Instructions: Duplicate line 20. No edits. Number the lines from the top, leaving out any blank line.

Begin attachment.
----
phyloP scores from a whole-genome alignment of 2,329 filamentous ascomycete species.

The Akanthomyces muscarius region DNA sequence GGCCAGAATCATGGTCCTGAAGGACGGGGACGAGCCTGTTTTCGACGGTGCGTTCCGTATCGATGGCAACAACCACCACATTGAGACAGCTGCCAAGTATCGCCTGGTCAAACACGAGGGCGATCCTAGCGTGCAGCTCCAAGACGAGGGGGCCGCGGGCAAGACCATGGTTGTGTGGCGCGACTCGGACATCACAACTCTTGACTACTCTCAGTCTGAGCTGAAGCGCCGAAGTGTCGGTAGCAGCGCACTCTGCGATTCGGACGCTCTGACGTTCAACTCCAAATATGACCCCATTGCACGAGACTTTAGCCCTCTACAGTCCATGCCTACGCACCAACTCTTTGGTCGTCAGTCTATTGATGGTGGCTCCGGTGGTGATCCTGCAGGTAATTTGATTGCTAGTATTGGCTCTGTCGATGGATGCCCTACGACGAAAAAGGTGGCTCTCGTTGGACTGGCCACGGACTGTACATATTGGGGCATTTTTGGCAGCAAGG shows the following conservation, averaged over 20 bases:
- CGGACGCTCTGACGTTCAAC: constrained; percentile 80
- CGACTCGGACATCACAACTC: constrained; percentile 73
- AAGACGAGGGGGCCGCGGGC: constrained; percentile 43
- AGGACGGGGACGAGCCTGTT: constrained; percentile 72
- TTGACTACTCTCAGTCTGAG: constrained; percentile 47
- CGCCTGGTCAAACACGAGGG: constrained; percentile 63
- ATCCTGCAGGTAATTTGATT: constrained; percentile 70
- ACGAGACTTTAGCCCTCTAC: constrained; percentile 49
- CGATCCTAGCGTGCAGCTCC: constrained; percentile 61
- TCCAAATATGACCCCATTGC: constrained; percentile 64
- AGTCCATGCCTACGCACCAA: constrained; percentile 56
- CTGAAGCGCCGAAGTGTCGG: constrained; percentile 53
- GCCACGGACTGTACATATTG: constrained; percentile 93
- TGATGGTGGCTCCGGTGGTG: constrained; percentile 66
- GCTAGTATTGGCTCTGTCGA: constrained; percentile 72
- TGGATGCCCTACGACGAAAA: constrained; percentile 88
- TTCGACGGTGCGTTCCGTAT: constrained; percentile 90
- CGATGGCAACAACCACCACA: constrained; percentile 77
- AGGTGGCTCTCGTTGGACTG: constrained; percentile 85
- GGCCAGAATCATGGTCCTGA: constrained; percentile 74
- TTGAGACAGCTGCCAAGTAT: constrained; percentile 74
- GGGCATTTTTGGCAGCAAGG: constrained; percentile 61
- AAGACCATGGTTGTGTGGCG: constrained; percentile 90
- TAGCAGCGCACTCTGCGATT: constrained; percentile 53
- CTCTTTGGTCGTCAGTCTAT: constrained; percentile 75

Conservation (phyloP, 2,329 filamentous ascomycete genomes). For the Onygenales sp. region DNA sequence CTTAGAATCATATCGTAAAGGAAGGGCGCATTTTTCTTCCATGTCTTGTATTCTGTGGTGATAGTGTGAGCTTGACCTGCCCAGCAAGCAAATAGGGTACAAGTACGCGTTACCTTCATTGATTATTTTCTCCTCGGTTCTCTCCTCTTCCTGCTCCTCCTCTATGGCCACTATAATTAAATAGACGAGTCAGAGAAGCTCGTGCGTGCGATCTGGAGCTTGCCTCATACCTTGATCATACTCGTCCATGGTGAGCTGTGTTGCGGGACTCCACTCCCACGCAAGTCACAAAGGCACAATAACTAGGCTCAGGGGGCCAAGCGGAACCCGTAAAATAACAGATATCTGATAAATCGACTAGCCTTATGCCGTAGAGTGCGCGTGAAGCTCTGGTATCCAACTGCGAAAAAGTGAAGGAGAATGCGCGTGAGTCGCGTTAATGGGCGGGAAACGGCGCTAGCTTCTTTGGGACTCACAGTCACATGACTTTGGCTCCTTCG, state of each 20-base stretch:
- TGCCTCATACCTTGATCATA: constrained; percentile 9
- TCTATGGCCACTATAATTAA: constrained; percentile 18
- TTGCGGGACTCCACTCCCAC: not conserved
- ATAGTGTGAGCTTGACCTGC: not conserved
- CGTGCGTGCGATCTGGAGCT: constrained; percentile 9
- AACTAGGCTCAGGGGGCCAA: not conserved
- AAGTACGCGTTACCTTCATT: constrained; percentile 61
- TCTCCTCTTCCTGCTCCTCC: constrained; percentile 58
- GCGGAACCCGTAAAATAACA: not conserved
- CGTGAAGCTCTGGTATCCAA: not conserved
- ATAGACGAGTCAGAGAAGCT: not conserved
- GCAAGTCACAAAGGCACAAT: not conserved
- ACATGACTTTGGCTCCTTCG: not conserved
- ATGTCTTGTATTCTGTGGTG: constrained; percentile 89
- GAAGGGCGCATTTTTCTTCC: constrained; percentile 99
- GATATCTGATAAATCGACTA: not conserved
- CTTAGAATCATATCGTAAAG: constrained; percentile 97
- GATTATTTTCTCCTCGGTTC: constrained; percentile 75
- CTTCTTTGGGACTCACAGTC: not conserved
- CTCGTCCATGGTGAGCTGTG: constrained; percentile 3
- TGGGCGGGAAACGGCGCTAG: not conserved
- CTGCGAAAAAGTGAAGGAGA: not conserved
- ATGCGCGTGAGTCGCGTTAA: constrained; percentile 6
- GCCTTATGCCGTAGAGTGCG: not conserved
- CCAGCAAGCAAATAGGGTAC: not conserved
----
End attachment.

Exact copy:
- CGATGGCAACAACCACCACA: constrained; percentile 77